It is viewed that children begin to learn soon after their birth and are perpetually in involved in learning various skills and attributives from their environment. Children usually rely on their parents, other family members, siblings and their caregivers as their first teacher for developing the appropriate skills to interact and communicate. The experiences of a child with others seemingly have a profound impact on their neurological growth. Nutrition of the mind is essential for the growth of the brain (Pugh and Duffy, 2013). It is viewed that children can grow and learn in safe environment where there are more learning opportunities for them. The role of parents, as well as other caregivers, is crucial in this matter as they support healthy neurological growth of the child by enacting relevant guidance and morale. It is can be said that certain interactive strategies as such as talking, playing, or reading can help a child to learn more interactively. When the parents speak and play, in turn, the child learns the best and develops the child's skills and interests (Duncan and Magnuson, 2013).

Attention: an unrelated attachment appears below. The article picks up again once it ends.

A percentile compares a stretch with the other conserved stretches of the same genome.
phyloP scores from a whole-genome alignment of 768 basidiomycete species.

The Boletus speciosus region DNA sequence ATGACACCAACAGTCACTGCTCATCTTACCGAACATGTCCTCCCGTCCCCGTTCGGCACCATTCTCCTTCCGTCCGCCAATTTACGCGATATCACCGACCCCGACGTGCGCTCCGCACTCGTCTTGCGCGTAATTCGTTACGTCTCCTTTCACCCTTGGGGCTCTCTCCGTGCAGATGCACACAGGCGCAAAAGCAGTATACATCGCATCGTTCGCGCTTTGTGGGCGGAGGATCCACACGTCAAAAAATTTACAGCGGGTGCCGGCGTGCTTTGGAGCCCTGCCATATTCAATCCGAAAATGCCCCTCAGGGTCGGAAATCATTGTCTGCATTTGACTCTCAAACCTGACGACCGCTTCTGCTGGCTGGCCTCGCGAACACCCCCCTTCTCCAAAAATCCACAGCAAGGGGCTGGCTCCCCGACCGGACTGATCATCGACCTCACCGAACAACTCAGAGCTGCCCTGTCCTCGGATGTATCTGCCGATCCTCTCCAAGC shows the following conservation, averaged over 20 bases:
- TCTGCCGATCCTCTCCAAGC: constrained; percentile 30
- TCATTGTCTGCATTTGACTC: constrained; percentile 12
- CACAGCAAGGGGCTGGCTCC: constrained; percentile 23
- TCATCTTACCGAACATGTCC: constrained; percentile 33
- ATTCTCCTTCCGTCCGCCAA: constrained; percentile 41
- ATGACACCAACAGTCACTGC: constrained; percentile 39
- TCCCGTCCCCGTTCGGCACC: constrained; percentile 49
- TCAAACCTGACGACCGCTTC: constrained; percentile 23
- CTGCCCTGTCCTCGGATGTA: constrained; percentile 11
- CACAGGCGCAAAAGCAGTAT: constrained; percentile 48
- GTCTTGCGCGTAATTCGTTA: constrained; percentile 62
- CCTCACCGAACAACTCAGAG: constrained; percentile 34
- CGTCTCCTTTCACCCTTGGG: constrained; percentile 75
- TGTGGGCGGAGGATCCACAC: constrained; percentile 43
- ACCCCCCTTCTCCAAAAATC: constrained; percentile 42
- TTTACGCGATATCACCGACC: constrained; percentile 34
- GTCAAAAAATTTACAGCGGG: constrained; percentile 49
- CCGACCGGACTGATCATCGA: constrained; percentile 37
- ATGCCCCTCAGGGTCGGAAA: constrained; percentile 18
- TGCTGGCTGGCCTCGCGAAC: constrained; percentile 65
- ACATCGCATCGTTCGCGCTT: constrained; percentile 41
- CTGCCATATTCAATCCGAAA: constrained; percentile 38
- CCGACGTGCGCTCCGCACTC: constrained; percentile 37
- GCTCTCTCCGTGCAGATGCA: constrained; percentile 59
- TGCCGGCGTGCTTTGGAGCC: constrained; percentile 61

Growing children by understanding their needs and acting responsibly help protect your child's brain from stress. Talking with children and showing them books, songs, and stories help strengthen your child's language and communication skills, which will advance them towards learning and success. Campbel et al. (2014) define that stress, trauma, or any tragic event can severally affect the mental wellbeing of a child by means of having a long-term negative impact on their neurological development. However, few highly collaborative strategies as such reading, playing, and talking are useful instimulate efficient brain growth. It is essential to ensuring that careers, early childhood careers, and most importantly parents are equipped with the necessary skills and resources to safe, stable, parenting care to their children. It is viewed that developmental goals can essential to be achieved as these ensure early detection of various problems as well as allow children for appropriately developing themselves in their future years (Schady, 2015).